Key Budget Announcements and Implications for
Foreign Organisations in India
On 5th July 2019, our newly appointed Hon’ble Finance Minister (FM), Nirmala Sitharaman, presented her maiden budget under Modi 2.0 government for the 6th largest economy in the world currently standing at $2.7 trillion.
A day before, the FM tabled the Economic Survey that laid out Chief Economic Adviser Krishnamur thy Subramanian’s blueprint for a $5 trillion economy by 2024-25, at the core of which is an annual growth rate of 8%. For the current financial year, the Survey has estimated economic growth at 7%, marginally higher than last year’s 6.8%. Relying upon behavioral economics to bring about investment and savings, the plan is focused on increasing exports, job creation, removing policy uncertainty and tackling pending cases in courts.
Being the first budget after the historic victory of the Modi Government in the recent Lok Sabha elections, the expectations from the budget were high. The budget demonstrated the Government’s commitment to the education and development sector. A number of interventions were announced to bring about changes in India’s education system as well as promote impact investing and social welfare.
In this white paper, India’s current economic overview and the key proposals under this year’s budget that affect foreign companies that intend to or are currently doing business in India are being discussed.
10 Vision Tenets for the next decade
- PHYSICAL & SOCIAL INFRASTRUCTURE
- DIGITAL INDIA
- POLLUTION FREE INDIA
- MAKE IN INDIA
- WATER MANAGEMENT AND CLEAN RIVERS
- BLUE ECONOMY (MARITIME MANAGEMENT)
- SPACE PROGRAMMES
- SELF SUFFICIENCY AND EXPORT OF FOOD GRAINS
- MINIMUM GOVERNMENT, MAXIMUM GOVERNANCE
INDIA’S ECONOMIC SNAPSHOT
- From being the 11th largest economy five years ago, India is currently the 6th largest economy in the world. In terms of Purchasing Power Parity, it is the 3rd largest, behind China and the USA.
- The country’s GDP stood at 6.8% in 2018-19 as compared to 7.2% in 2017-18. This moderation in GDP growth is mainly attributed to the slower growth of ‘agriculture and allied’ sectors as well as the services sector (except financial, real estate and professional services).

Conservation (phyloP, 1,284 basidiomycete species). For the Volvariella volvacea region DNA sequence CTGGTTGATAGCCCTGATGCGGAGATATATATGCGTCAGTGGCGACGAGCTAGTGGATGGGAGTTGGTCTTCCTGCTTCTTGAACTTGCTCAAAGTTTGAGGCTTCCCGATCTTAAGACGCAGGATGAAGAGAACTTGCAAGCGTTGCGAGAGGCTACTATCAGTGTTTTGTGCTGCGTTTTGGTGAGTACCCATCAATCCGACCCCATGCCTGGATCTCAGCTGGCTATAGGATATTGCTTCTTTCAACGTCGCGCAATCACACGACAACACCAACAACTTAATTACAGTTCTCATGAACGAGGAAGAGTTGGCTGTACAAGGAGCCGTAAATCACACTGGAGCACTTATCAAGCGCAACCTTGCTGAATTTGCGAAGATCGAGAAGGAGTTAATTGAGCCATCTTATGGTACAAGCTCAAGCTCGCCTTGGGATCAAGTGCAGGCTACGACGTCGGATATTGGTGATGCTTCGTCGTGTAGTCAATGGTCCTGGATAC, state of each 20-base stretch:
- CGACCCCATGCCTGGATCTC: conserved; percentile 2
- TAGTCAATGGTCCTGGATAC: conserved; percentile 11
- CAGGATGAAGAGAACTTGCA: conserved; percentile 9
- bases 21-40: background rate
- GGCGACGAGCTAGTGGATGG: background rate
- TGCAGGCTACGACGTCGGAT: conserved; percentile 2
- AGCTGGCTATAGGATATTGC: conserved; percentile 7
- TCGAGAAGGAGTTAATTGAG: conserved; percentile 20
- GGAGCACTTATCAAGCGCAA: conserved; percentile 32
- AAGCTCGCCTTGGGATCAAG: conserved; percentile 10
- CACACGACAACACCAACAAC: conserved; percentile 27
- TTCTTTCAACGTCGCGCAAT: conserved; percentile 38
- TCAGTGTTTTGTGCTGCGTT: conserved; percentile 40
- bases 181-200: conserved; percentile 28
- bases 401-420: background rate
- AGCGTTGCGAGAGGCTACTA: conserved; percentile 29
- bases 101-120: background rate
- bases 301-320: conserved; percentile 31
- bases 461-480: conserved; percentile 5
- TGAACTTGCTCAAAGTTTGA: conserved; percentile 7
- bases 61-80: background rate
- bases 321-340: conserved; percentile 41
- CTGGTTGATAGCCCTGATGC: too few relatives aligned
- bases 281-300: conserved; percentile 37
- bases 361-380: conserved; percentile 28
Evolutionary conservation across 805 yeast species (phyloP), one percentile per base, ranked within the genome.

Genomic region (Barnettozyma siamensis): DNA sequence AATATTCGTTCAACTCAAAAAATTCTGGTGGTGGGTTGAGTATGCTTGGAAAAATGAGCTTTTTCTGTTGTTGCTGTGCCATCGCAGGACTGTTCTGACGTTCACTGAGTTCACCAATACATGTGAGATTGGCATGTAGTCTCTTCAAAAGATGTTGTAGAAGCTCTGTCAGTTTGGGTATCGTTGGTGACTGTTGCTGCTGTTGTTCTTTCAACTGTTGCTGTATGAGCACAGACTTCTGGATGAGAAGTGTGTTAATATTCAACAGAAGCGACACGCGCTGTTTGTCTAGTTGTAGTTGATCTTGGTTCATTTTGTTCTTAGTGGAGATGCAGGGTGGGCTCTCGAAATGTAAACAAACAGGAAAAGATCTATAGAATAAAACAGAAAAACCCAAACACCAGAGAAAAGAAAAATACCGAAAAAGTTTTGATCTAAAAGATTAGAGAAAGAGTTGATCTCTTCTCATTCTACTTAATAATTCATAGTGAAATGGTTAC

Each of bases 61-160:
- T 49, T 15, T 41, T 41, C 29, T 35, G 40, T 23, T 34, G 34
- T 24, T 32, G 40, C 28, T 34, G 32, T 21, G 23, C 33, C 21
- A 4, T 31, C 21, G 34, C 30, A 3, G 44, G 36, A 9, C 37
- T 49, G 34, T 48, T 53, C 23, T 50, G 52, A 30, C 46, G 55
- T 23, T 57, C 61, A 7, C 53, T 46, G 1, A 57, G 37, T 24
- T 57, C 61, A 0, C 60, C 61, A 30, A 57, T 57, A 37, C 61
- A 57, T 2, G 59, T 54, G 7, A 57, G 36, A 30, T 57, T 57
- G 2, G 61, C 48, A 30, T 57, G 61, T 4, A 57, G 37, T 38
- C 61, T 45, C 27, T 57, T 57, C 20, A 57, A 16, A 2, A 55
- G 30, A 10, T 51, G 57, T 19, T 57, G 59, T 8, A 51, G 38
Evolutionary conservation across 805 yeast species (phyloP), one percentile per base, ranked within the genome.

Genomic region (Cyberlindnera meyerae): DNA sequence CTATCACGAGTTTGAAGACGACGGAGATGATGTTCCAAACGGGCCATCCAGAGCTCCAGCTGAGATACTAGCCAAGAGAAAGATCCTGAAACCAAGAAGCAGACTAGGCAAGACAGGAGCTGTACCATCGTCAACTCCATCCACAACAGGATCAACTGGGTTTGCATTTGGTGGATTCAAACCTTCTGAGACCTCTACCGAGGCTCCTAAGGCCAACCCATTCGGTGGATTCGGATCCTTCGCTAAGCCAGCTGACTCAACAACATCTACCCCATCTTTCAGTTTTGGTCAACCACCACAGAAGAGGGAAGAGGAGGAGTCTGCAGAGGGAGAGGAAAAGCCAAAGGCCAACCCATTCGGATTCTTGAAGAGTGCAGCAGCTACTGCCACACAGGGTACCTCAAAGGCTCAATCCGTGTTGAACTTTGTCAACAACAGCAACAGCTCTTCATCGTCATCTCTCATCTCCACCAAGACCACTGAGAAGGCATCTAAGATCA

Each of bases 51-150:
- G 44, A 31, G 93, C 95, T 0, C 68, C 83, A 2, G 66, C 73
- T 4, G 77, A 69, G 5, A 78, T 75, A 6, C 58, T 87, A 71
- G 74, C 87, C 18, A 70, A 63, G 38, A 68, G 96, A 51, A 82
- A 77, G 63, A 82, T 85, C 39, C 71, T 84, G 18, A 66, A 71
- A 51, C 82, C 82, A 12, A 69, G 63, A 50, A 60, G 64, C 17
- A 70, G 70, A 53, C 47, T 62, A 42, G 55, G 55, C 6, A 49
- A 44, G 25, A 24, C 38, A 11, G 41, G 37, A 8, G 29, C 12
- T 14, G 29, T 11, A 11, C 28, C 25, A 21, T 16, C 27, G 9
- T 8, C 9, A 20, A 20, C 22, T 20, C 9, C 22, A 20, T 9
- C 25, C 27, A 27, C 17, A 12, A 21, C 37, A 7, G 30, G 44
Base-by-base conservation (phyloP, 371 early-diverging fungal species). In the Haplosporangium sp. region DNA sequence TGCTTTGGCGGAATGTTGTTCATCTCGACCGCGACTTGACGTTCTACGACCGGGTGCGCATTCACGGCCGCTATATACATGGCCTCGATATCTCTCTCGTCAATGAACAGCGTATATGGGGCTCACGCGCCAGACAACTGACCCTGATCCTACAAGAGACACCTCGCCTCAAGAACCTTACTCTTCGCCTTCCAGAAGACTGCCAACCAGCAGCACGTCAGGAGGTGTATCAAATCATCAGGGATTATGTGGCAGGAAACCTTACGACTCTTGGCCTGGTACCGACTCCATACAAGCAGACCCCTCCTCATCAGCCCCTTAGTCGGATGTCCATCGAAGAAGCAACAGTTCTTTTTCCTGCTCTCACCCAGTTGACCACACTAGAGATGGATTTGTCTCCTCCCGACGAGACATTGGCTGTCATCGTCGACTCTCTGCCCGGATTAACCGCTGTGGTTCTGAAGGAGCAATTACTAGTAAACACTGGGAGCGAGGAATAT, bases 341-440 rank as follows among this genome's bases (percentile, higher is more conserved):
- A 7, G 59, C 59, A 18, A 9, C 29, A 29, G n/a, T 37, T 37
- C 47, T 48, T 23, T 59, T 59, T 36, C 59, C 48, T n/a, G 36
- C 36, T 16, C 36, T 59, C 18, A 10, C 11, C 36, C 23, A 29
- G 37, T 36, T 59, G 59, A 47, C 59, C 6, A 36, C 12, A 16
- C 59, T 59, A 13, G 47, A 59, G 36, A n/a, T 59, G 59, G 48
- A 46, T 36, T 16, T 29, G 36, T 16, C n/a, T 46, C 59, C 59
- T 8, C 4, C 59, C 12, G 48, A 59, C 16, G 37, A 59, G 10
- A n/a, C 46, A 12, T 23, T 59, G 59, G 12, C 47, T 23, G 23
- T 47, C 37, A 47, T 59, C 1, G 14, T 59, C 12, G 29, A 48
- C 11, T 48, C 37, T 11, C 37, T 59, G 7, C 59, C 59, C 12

- While global Foreign Direct Investment (FDI) flows slid by 13% in 2018, $1.3 trillion from $1.5 trillion the previous year, India’s FDI flows in 2018-19 remained strong at $64.375 billion, marking a 6% growth over the previous year.
- Inflation based on Consumer Price Index (combined) declined to 3.4% in 2018-19 from 3.6% in 2017-18. CPI inflation stood at 3% in May 2019.
- The fiscal deficit target for 2019-20 is estimated at 3.3% of GDP vis a vis 3.4% for 2018-19. The target for the next two years is set at 3%.
- India’s sovereign external debt to GDP is among the lowest globally at less than 5%.
Key Strategic Announcements in Education Sector
- Introduction of a new National Education Policy that promises to bring about major changes in the education sector, among others, better governance systems and a greater focus on research and innovation.
- Proposal to start a program, ‘Study in India’, that will be focused on bringing foreign students to study in India’s higher educational institutions.
- India to tap its potential to become a hub for higher education. Proposal to reform the regulatory systems of higher education to promote greater autonomy and focus on better academic outcomes. Draft legislation for setting up the Higher Education Commission of India (HECI) to be shortly presented.
- Proposal to set up the National Research Foundation (NRF) with an annual grant of approx.$3 billion to fund, co-ordinate and promote research in the country through one centralized body instead of independently by various government Ministries. The aim is to ensure that the overall research eco-system in the country is strengthened with a focus on identified thrust areas relevant to our national priorities and towards basic science without duplication of effort and expenditure.
- National Sports Education Board or Development of Sportspersons to be set up under the ‘Khelo India’ scheme.
- Focus on skill-building in Artificial Intelligence, Internet of Things, Big Data, 3D Printing, and Virtual Reality and Robotics. Also, focus on building skill sets needed to work outside India including language training.
Other Key highlights of the budget are:
- Promotion of digital economy
- Relaxation of Foreign Direct Investment (FDI) norms for certain sectors
- Promotion of entrepreneurship and skill development
- Proposals announced to reform India’s education sector
- Fillip to the corporate bond market